So, why would you use CC3+ for this? What advantages does it have over other VTT software? Well, the main reason CC3+ is good for this is that this is where you made your map in the first place. This means that the map is fully interactive, and you have all your regular CC3+ tools available to you to manipulate the map during play. If you export the map from CC3+ to an image file for use in a VTT program, then everything becomes static. In CC3+ you can hide or show sheets and layers, you can move symbols and edit whatever you need to do.

Of course, CC3+ isn’t optimized for use during play, while a VTT program is made just for that purpose, so some things are probably a bit more complicated to do in CC3+, so it is up to you if the flexibility CC3+ offer with regards to what you can do with your map during game play is worth it. For this article, I’ll showcase a few features of CC3+ that helps you during play.

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Usually we make a map in CC3+, and when done, we export it to an image or print it, turning it into a static thing. This is required when we wish to use the map outside of CC3+, but it also takes away many fun things we can do with the map.
CC3+ does allow us to make really dynamic maps however, maps that change based on triggers in the map. I’ve already talked about a simple version of this in the article on Showing and Hiding Map Features, but let us take this much further and make a map with a large selection of interactive elements.

Now, before reading any further, I strongly suggest that you download the example map and give it a good try before reading further (requires DD3). Another much simpler example shows moving lights (Works without DD3).

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In CC3+, drawing tools are great timesavers. The basic functionality of a drawing tool is that it works as a preset that contains all the various settings required, such as line style, fill style, line width, color, sheet and layer so that when you draw using a drawing tool you don’t have to go around setting all of these manually like we did in the good old days. Drawing tools also have some built-in nice features like being able to draw two separate entities at once, being able to stay within the map border, and the option to easily edit an existing shape.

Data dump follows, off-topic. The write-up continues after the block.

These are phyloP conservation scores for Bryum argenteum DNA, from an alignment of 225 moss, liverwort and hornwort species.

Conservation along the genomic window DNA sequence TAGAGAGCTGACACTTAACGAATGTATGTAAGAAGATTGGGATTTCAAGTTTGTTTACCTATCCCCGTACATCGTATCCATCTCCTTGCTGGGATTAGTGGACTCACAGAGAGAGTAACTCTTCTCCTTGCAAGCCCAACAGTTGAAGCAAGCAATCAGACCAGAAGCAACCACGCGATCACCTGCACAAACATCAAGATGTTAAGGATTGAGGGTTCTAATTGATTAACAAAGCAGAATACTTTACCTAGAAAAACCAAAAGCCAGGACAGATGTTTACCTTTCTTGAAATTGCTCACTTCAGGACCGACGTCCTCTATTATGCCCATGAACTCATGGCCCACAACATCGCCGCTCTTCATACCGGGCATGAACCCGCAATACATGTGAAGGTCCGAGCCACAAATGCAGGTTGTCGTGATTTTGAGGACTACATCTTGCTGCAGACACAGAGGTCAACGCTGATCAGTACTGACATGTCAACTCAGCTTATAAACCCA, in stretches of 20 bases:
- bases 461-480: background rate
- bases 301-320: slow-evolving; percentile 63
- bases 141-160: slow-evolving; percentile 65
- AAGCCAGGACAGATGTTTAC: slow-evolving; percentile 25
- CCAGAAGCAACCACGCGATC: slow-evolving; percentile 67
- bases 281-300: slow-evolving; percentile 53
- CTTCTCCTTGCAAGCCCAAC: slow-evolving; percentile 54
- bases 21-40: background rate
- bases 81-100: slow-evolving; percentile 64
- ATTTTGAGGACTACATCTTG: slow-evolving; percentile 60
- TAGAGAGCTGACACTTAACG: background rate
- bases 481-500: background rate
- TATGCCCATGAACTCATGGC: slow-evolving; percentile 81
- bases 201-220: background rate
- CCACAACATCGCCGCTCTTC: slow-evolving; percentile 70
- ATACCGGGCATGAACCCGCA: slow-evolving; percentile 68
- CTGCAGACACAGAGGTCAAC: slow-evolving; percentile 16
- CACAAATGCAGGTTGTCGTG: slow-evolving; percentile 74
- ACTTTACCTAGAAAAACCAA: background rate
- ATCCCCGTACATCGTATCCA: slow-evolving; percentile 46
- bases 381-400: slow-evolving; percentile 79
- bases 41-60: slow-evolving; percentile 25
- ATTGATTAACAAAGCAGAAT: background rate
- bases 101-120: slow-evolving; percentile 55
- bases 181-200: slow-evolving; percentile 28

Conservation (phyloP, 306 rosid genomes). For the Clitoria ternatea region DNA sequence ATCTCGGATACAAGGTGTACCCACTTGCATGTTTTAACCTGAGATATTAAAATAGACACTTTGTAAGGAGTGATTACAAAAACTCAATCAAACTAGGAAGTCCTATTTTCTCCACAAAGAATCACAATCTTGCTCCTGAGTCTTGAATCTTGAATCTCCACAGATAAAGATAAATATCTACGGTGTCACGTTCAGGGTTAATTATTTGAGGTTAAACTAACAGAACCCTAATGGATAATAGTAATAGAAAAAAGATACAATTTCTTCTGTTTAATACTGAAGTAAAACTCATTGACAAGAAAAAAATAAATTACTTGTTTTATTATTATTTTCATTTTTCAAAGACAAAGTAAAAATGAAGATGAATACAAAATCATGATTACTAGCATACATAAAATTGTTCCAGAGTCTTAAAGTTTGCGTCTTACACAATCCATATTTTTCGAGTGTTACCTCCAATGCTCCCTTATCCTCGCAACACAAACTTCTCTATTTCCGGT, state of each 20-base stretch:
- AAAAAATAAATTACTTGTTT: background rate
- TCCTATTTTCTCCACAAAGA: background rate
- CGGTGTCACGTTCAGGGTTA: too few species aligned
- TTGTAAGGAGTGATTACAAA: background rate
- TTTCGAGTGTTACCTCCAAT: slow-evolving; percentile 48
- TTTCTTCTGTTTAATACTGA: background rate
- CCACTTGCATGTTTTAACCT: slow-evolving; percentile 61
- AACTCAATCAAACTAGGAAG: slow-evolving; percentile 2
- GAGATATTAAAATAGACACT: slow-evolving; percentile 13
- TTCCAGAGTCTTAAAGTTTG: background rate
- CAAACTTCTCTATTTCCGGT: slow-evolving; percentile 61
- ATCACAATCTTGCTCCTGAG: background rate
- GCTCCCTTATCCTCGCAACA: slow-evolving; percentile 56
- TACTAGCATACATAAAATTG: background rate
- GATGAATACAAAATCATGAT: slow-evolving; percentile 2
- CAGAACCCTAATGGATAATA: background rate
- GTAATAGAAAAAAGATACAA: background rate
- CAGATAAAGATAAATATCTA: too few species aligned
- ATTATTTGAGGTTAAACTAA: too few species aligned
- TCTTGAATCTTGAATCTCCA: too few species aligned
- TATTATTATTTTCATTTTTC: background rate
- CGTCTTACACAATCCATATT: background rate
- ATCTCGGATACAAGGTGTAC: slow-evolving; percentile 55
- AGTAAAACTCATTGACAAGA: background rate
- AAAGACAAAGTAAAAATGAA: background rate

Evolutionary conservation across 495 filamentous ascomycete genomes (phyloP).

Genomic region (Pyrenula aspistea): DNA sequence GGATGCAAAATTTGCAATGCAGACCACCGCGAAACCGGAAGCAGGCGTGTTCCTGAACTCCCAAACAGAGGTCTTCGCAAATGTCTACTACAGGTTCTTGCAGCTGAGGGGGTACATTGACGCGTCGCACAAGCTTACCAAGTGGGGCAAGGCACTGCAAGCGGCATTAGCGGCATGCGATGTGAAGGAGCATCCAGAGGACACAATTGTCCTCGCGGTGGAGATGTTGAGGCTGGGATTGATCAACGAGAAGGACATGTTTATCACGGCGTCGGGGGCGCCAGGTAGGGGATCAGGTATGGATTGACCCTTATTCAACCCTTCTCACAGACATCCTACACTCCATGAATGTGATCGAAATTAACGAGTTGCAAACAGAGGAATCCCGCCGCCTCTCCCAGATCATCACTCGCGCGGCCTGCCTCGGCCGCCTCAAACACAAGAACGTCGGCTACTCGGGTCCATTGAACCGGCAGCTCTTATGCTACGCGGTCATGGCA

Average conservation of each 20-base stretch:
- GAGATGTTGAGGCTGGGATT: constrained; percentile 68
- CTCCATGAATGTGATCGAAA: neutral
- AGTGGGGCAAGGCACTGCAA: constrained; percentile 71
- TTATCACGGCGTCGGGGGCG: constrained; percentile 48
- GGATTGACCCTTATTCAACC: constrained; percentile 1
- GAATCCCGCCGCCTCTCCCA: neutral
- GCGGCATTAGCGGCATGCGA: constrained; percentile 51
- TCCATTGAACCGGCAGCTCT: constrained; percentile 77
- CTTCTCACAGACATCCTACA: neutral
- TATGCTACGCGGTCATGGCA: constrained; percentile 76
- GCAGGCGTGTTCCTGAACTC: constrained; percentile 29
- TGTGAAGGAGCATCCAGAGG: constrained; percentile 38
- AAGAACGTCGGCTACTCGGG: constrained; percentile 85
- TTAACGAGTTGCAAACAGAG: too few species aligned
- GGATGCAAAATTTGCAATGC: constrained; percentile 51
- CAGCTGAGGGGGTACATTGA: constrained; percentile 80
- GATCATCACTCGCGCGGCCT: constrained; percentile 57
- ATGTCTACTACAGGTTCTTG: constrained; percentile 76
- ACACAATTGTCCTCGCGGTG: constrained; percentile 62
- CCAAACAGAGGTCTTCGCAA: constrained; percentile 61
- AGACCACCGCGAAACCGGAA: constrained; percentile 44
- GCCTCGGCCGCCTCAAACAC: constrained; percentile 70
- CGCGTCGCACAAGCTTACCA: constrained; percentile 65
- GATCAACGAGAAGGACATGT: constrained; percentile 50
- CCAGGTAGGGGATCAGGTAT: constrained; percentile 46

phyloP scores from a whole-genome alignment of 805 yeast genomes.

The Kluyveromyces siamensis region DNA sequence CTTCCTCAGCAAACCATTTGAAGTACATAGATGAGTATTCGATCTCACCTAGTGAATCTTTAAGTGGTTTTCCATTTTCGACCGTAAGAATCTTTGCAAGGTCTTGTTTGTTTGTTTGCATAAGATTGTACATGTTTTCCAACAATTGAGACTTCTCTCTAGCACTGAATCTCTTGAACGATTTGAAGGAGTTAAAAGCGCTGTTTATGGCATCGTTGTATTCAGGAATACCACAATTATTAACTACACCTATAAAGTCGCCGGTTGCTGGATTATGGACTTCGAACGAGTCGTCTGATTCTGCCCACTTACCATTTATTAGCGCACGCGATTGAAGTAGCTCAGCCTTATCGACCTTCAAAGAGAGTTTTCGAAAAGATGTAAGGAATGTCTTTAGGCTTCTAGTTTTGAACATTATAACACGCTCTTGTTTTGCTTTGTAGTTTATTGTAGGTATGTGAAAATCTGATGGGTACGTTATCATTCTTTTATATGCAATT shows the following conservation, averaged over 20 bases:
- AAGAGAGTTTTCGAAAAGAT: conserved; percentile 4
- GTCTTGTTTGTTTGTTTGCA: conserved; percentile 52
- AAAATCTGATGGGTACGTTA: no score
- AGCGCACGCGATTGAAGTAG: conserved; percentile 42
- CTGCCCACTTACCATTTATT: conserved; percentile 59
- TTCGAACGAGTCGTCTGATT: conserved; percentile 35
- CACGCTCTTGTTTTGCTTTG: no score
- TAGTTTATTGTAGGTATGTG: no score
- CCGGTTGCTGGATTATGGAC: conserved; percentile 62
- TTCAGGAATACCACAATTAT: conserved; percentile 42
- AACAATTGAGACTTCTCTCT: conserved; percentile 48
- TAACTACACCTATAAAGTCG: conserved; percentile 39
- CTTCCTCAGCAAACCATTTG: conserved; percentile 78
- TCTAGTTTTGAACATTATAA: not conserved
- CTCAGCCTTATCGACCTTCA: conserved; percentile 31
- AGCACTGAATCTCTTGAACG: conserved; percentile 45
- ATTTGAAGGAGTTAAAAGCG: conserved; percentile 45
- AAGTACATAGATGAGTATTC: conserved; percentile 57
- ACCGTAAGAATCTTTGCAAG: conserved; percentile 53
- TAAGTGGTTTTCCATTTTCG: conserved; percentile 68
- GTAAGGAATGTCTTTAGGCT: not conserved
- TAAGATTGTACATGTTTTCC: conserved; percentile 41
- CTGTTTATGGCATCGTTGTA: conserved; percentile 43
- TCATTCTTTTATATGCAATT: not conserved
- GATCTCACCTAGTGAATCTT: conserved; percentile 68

However, there is another very important feature that exists for drawing tools, and that is to attach macros to them. A drawing tool can contain an embedded macro which follow the tool and isn’t dependent on your main CC3+ macro file and can contain macros that work in tandem with what you draw using the tool, or even functionality that isn’t connected to drawing at all. Today, we’ll look at how to create these tools and have a brief look at how they can make things easier for us.

Drawing with Macros

If you have been making overland maps, you’ll probably familiar with the forest drawing tools. If you pay attention when you use them, you’ll note that they ask you to draw a smooth shape, and then fills this shape with trees after you are done drawing it. This is a macro drawing tool at work. What happens is that the tool itself is only set up to draw that forest background, but it also contain a macro that gets called when you are done drawing that calls the Fill With Symbols command to fill the area you just drew with trees. Let us make a similar macro that uses the Symbols in Area command instead. I won’t go into detail about Symbols in Area here, since this is about making a macro tool that uses the command, rather than explain the command itself, but if you need a refresher for the command, you can look at this article.